National Whistleblower Center Calls on Congress to Enact OSHA Whistleblower Reforms to Protect Workers and Address Coronavirus Crisis

Please, share this page
National Whistleblower Center Calls on Congress to Enact OSHA Whistleblower Reforms to Protect Workers and Address Coronavirus Crisis

WASHINGTON, D.C. | April 23, 2020 — In a new guidance memo to Congress, The National Whistleblower Center (NWC) has outlined reforms needed to the Occupational Safety and Health Act (OSHA) whistleblower protection legislation to protect those bringing forward evidence of workplace safety violations. OSHA whistleblower protections lag behind many of the crucial protections that safeguard other whistleblowers. Due to the recent influx of complaints to OSHA regarding the COVID-19 pandemic and the failure of OSHA to address this influx, as reported by the Washington Post, stronger protections are urgently needed.

John Kostyack, Executive Director of NWC, said: “Our front-line workers – who risk their lives treating patients, bringing us food and delivering other essential services – deserve much better protection from the coronavirus than they are currently getting. To protect them as well as the communities in which they live and serve, we must guarantee them that their concerns about safety will be heard and that they will not be retaliated against. Congress must protect our workers by enacting these OSHA reforms as quickly as possible.”

Stephen M. Kohn, NWC Board Chairman, stated: “OSHA’s whistleblower law is broken and must be fixed. It will not work for the vast majority of employees who expose safety violations due to COVID-19 contamination.” Kohn, who recently published a detailed analysis of the OSHA whistleblower law in the National Law Review, has worked on OSHA reform since 1986.  “For years whistleblower advocates have tried reform OSHA so whistleblowers had a right to a pursue their cases if the DOL would not. Advocates have also tried to enlarge the current 30-day statute of limitations for filing a complaint. The time for these reforms is now,” Kohn added.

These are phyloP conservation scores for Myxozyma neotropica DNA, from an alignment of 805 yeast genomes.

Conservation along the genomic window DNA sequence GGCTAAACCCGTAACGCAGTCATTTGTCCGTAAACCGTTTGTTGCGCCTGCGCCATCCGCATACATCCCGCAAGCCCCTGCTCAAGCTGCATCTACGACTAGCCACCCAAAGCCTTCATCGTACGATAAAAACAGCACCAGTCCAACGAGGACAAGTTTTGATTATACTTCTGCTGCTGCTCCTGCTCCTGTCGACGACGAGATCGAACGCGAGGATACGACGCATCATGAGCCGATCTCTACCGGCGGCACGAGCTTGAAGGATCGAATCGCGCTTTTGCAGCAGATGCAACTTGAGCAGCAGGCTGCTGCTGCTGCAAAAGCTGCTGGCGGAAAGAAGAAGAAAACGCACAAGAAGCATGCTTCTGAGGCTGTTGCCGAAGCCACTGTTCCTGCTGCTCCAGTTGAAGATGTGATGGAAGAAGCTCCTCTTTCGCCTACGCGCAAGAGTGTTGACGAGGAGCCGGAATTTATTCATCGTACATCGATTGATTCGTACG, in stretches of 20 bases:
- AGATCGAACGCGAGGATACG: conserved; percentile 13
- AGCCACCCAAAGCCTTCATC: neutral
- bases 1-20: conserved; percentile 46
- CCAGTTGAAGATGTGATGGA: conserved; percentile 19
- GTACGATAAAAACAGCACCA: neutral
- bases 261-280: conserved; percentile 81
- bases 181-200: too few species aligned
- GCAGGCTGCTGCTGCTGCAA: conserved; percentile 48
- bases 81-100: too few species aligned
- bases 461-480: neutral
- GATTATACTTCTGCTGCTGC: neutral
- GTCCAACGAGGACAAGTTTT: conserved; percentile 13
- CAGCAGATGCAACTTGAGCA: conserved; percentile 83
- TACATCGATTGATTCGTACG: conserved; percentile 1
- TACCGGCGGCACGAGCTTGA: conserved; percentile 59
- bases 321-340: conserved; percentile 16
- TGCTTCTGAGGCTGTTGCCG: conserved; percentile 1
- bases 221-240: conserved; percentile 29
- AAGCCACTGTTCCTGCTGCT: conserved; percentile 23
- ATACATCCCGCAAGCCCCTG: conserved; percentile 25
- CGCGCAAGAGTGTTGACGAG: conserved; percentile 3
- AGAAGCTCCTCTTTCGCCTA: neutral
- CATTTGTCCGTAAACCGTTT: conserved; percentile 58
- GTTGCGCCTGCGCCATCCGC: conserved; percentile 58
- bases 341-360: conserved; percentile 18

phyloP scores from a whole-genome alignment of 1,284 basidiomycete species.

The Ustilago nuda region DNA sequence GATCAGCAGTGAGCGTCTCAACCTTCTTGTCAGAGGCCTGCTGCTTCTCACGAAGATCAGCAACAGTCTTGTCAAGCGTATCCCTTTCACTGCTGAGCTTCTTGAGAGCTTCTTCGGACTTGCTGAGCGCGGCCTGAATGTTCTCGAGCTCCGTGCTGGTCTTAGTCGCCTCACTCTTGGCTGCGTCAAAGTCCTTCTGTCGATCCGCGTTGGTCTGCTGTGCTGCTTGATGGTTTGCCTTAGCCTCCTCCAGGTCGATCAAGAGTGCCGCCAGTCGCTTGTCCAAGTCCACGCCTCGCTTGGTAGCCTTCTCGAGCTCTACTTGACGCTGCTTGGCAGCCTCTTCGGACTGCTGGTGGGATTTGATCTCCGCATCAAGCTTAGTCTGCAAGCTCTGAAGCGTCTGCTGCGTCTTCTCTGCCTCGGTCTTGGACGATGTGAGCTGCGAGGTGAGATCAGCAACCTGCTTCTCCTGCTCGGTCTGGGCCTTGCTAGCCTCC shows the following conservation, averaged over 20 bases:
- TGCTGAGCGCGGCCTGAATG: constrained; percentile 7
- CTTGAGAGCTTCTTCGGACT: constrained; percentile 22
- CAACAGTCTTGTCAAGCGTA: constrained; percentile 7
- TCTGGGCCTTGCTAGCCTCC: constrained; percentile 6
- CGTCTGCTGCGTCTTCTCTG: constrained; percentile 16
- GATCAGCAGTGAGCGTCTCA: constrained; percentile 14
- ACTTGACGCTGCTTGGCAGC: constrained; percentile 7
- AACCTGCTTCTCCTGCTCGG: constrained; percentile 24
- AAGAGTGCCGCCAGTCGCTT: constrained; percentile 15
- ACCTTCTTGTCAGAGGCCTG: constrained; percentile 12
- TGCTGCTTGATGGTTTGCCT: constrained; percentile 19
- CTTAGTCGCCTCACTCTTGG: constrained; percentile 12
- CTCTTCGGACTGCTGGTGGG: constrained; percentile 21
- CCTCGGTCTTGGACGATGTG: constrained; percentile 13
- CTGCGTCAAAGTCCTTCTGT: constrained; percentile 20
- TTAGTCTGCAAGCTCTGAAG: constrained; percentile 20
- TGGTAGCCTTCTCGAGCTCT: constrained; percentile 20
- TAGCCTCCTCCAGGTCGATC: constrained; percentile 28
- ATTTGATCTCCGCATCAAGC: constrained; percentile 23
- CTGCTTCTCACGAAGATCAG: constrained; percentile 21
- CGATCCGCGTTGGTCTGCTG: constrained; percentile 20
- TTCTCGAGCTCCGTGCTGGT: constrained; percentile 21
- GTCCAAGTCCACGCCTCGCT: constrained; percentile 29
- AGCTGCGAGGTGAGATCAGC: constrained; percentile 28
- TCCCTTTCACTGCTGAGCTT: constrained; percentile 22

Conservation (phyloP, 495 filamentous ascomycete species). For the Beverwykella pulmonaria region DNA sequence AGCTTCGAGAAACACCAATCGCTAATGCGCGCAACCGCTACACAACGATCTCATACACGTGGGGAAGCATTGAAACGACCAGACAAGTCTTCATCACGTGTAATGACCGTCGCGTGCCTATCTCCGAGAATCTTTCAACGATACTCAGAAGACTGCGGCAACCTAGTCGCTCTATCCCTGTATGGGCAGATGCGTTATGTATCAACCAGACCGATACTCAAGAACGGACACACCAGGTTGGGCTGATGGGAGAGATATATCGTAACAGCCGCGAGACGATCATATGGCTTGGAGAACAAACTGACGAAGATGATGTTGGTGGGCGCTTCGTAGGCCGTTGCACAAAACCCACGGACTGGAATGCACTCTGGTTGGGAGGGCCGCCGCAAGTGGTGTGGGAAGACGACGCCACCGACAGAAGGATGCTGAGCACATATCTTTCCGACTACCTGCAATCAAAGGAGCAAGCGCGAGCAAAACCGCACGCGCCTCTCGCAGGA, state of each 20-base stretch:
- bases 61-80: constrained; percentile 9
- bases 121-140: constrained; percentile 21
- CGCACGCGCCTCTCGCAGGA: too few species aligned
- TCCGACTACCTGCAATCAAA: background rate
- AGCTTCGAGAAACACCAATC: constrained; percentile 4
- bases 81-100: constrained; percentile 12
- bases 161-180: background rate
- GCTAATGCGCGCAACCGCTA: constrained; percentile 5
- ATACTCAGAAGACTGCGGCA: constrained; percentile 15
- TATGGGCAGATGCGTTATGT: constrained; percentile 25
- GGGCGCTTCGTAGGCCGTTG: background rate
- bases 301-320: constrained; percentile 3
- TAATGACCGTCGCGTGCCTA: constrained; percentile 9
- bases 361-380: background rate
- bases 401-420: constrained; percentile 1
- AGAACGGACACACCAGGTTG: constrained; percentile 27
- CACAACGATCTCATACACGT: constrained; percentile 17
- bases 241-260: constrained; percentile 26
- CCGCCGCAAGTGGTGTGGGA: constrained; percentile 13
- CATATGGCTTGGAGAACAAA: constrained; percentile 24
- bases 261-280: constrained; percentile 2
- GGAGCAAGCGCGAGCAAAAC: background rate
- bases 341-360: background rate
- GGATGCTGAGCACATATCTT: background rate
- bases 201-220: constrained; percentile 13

In the memo, NWC highlights the most urgently needed legislative reforms, including:

  • A private right of action for employees to pursue their claims if the Department of Labor (DOL) declined to file a lawsuit in federal court on their behalf. Every whistleblower law passed since 1970 includes this provision;
  • Extending the statute of limitations to report workplace safety violations from the current 30-days to 180-days;
  • Modernizing the law to include the standard whistleblower protections that are now included in every whistleblower anti-retaliation law, including Auto Safety, Airline Safety, Transportation Safety, Mine Health and Safety, Food Safety, Sarbanes-Oxley act, Railroad Safety, Public Transportation Safety, Consumer Product Safety, Consumer Financial Protection, and most recently incorporated into the IRS whistleblower law in 2019.

For more information, please contact Nick Younger at nick.younger@whistleblowers.org.

Donate Today